“We miss thee more and more the longer the time the more I miss my darling husband. Our Papa was a devoted husband and devoted father and we all loved him so much we will never feel right without his presence.”

Wm. James BarrettHis youngest daughter, Ethel, was born after his death and only lived a few weeks. She was buried with him. After his father’s death, William Henry went to live with his mother’s Henry family. Elizabeth’s Carswell family did all they could to help Elizabeth and the other children. It was a tough childhood for them all. Elizabeth died in 1945 and is also buried in the Carswell plot in Laurel Grove. Elizabeth Carswell

Today descendants of both the Henry and Carswell sides of this Barrett family are spread across Georgia and Florida, but Savannah remains a special place in all our hearts.

Charleston Connections


Tot and Joe Killebrew

Tot and Joe Killebrew

During World War II, Marjorie Barker left her home in Tennessee and traveled alone to Mexico City to marry her fiancee, Capt. Joseph P. Killebrew, an Army Air Corps bomber pilot. After several days of bureaucratic red tape, they were finally married on May 7, 1943. Their days together in Mexico were few. Joe had to return to duty in the Panama Canal Zone.

Shortly after they were married, Joe was assigned to Hayes, Kansas, for training on the new B-29 bombers. Marjorie joined Joe in Kansas for the few weeks of training before he was reassigned to China. During their time in Kansas, Marjorie met Lois, another pilot’s wife from Charleston, South Carolina. They became close friends – a bond that became even stronger after both husbands were killed. That friendship continued throughout their lives. Marjorie moved to St. Augustine, Florida, after the war – making it easier for the two women to keep in touch. Even after each remarried, it was not unusual for the two families to visit back and forth.

Our casual Florida lifestyle was very different from the structured society of Charleston, but it was fun to visit. I have many fond memories of casual visits and special events like debutante balls and weddings and still stay in touch with Lois’ children.

Little did we know back then that we had a family connection to Charleston that pre-dated the American Revolution.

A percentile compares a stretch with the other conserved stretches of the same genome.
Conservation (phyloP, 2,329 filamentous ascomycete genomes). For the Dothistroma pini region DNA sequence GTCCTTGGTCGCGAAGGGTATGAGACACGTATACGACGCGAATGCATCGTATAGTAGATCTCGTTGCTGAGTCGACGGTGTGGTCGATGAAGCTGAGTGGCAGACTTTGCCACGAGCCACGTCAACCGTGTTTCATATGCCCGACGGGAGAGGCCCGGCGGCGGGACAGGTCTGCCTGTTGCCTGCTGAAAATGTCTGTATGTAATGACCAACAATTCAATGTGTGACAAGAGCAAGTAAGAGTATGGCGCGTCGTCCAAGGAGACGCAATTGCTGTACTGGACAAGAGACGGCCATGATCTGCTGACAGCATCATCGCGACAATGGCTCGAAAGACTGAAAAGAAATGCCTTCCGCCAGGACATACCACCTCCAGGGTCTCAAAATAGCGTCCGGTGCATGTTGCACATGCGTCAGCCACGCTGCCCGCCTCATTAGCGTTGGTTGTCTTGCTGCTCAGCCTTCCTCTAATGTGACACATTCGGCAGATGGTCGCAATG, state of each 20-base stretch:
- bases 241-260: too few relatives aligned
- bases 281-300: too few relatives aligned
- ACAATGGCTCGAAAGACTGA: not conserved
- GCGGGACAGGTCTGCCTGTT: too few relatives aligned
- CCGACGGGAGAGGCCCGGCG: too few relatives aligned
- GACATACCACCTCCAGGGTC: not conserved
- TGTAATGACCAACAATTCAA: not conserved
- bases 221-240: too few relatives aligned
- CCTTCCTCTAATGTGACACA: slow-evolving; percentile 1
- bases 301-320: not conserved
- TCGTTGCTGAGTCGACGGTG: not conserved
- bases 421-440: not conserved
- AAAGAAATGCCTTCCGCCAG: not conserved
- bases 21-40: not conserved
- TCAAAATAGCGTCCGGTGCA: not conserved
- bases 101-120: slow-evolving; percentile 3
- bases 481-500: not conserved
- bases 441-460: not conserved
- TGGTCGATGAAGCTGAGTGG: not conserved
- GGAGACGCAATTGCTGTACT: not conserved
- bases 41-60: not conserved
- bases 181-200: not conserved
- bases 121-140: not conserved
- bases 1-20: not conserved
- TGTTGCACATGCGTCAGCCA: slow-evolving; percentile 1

In June of 1764, John Lewis Gervais arrived in Charleston with a letter of introduction by Richard Oswald, a wealthy Scotsman, to Henry Laurens. Gervais and Laurens already had something in common – both were Huguenots. Gervais was acting as an agent for Oswald to obtain farmland in South Carolina.

Gervais not only served Oswald’s interests, but also obtained his own grant of 5,000 acres in 1768 which he successfully developed and expanded over the years. In 1773 he married Mary Sinclair of Charleston. As was usual in those days, the Gervais family also kept a house in Charleston. John and Mary had nine children but only three lived to marry and have their own children.

Gervais was also involved in politics during the Revolution and as a Colonel in the Continental army he helped organize the defense of Charleston in 1780. Later he served in the Continental Congress and in the South Carolina legislature. He died in 1798 at the age of 57.

Bill and Marjorie BarrettOf the three surviving children, two remained in Charleston. Claudia Butler Gervais married Robert J. Turnbull, the son of Dr. Andrew Turnbull who had built the New Symrna colony in Florida [see related articles below] and had moved to Charleston from St. Augustine. Paul Trapier Gervais married Martha Perry Jenkins and became an Episcopal minister in Charleston. Sinclair David Gervais married Katherine Olivia O’Keefe and moved the family – first to Mississippi and later to Texas. His descendants returned to Mississippi then on to Savannah, Georgia, and now down to St. Augustine.

One of those descendants, William Henry Barrett, Jr., married Marjorie Barker Killebrew and brought our Charleston connections together.